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PHIL 201
History of Ancient Greek Philosophy Fall 2020
Division II
Cross-listed CLAS 203 / PHIL 201

Class Details

Very few people believe that everything is water, that we knew everything before birth, that philosophers ought to rule the state, or that the earth is at the center of the cosmos. Why then should we spend our time studying people who in addition to having these surprising beliefs have been dead for 2500 years? First of all, Greek thinkers, especially Plato and Aristotle, radically shaped the trajectory of western thought in every area of philosophy. No one can have an adequate understanding of western intellectual history without some familiarity with the Greeks, and we might think that an understanding of our intellectual history can deepen our understanding of our own situation. More importantly, many of the thinkers that we will read in this class are simply excellent philosophers, and it is worthwhile for anyone interested in philosophical problems to read treatments of these problems by excellent philosophers. We will begin the course by looking briefly at some of the Presocratic philosophers active in the Mediterranean world of the seventh through fifth centuries BCE, and some of the sophists active in the fifth century. We will then turn to several of Plato’s dialogues, examining Plato’s portrayal of Socrates and his development of a new and profoundly powerful philosophical conception. Finally, we will examine some of Aristotle’s works on metaphysics, epistemology and ethics, considering some of the ways Aristotle’s thought responds to that of predecessors.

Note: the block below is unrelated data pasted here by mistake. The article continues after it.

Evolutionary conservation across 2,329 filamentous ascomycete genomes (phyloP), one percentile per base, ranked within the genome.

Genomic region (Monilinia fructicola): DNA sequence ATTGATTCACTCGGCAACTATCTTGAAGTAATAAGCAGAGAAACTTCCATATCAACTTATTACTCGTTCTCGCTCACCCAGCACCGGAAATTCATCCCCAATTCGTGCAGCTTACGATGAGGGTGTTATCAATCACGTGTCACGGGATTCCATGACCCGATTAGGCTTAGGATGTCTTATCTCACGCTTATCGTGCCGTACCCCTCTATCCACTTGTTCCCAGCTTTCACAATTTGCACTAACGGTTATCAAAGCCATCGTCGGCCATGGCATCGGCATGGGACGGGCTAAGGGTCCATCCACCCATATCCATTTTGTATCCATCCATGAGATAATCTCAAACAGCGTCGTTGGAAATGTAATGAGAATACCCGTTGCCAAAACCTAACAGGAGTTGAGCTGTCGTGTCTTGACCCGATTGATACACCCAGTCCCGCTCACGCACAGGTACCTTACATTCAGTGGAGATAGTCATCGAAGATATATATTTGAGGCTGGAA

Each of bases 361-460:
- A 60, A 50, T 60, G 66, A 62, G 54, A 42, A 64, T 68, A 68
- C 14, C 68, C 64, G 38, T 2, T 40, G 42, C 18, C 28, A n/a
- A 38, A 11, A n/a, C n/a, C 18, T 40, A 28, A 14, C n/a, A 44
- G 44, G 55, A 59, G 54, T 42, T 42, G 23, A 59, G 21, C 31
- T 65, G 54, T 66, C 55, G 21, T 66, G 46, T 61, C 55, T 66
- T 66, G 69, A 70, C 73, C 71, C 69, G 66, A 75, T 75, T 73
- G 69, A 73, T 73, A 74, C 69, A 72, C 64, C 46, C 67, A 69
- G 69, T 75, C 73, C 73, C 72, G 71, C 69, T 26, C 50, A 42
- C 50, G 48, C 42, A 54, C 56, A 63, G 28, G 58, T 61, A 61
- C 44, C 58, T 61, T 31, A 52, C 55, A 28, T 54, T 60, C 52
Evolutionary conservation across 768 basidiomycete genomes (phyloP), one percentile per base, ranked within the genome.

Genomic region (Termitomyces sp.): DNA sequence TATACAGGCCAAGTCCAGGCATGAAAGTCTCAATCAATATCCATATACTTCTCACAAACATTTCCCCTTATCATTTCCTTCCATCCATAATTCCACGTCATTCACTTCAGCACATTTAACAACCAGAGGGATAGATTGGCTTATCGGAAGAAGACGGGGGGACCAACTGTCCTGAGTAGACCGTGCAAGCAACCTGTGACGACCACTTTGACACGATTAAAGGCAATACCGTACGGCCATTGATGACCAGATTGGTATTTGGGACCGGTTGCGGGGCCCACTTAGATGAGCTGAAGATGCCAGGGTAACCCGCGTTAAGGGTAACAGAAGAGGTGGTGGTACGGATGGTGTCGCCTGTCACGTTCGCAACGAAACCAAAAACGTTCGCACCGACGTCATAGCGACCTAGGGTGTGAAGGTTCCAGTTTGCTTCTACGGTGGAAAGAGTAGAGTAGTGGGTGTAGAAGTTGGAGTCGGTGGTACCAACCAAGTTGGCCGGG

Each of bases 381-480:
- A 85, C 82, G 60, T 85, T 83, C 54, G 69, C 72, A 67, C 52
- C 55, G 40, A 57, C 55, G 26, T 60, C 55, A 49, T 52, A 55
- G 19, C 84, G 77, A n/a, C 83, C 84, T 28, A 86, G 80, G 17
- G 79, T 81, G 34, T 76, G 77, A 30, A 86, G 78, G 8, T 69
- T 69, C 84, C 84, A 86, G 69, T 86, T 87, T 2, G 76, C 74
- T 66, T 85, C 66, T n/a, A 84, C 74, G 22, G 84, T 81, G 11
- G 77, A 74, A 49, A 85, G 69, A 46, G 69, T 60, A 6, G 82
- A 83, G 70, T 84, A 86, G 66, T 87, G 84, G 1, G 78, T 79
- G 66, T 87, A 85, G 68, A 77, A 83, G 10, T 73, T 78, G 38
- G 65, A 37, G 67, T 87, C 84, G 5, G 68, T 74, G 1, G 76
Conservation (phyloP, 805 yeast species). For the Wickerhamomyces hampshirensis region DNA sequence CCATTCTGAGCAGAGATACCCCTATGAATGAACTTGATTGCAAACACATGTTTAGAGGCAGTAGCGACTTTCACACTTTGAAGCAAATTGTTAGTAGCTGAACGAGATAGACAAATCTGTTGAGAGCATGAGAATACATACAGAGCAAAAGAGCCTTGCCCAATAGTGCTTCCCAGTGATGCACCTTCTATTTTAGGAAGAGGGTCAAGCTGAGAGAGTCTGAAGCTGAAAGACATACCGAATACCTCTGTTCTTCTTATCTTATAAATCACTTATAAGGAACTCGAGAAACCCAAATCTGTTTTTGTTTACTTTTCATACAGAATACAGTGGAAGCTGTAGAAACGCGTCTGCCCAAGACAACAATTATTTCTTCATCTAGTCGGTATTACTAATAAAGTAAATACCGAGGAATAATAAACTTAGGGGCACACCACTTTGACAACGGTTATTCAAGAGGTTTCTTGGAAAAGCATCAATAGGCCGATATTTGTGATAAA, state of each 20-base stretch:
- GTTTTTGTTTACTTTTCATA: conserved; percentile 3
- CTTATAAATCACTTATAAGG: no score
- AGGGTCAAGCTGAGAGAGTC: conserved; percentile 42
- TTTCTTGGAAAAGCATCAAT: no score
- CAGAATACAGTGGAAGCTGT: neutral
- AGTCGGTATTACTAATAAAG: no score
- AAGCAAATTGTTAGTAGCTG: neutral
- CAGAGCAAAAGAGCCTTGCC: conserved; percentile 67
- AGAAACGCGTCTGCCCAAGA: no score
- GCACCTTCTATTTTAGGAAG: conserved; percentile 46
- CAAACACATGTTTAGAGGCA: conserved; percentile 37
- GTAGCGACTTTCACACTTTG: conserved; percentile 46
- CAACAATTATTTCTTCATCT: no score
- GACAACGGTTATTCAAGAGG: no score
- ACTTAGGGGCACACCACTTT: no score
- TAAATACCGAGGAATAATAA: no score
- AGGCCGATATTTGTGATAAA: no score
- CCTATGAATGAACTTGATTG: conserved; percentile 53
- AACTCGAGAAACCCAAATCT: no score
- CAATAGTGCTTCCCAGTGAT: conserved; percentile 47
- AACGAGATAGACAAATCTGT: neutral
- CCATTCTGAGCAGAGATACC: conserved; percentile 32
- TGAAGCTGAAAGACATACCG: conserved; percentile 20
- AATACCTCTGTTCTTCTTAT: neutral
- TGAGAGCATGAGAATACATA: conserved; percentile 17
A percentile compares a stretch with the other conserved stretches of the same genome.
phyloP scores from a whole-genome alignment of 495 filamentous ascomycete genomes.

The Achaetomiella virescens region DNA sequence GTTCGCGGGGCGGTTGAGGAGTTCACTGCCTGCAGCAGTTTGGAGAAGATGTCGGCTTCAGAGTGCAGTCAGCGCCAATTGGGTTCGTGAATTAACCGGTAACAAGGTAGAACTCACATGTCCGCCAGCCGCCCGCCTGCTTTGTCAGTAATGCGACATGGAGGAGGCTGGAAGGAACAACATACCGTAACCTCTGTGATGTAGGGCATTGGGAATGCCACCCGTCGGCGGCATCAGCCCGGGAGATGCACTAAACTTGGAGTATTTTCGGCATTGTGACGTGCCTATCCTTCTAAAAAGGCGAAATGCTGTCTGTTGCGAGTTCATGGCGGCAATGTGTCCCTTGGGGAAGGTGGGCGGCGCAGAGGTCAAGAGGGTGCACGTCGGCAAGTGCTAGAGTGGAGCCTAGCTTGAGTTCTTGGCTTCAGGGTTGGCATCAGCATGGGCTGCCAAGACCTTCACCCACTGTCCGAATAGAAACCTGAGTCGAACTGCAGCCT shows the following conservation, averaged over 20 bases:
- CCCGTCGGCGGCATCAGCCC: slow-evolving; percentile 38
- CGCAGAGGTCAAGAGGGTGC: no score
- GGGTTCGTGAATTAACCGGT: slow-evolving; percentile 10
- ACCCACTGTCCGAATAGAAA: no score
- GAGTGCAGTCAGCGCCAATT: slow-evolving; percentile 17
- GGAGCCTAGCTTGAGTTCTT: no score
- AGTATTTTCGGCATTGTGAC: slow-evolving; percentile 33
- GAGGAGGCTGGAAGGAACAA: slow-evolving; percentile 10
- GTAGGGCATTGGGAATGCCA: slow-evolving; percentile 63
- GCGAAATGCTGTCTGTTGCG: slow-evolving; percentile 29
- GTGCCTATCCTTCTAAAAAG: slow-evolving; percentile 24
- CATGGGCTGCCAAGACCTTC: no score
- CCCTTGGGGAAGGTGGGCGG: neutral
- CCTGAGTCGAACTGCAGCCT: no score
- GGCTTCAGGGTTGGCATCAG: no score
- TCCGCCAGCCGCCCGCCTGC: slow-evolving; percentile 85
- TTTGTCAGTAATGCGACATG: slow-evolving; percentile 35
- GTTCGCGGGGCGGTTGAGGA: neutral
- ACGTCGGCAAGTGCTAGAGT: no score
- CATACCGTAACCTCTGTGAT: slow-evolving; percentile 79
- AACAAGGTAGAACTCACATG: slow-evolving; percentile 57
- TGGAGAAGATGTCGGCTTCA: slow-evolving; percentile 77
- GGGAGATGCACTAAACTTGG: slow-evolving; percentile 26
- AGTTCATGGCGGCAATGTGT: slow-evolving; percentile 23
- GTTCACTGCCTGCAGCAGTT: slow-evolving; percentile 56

The Class: Format: lecture; The format of this class is going to be different this year. We will not have in-person lectures. Instead, approximately three 1-hour recorded lectures will be made available each week for students to watch. There will also be meetings of 3-4 students with the instructor each week for which some students will write papers and others will prepare comments. These will be either in-person or via zoom. Finally, there will be a synchronous zoom session each week for larger group discsussion.
Limit: 20
Expected: 15-20
Class#: 2532
Grading: no pass/fail option, yes fifth course option
Requirements/Evaluation: Philosophy majors must take either PHIL 201 or PHIL 202 (and are encouraged to take both)
Prerequisites: none
Enrollment Preferences: Philosophy and Classics Majors.
Unit Notes: Philosophy majors must take either PHIL 201 or PHIL 202 (and are encouraged to take both)
Distributions: Division II
Notes: This course is cross-listed and the prefixes carry the following divisional credit:
CLAS 203 Division I PHIL 201 Division II

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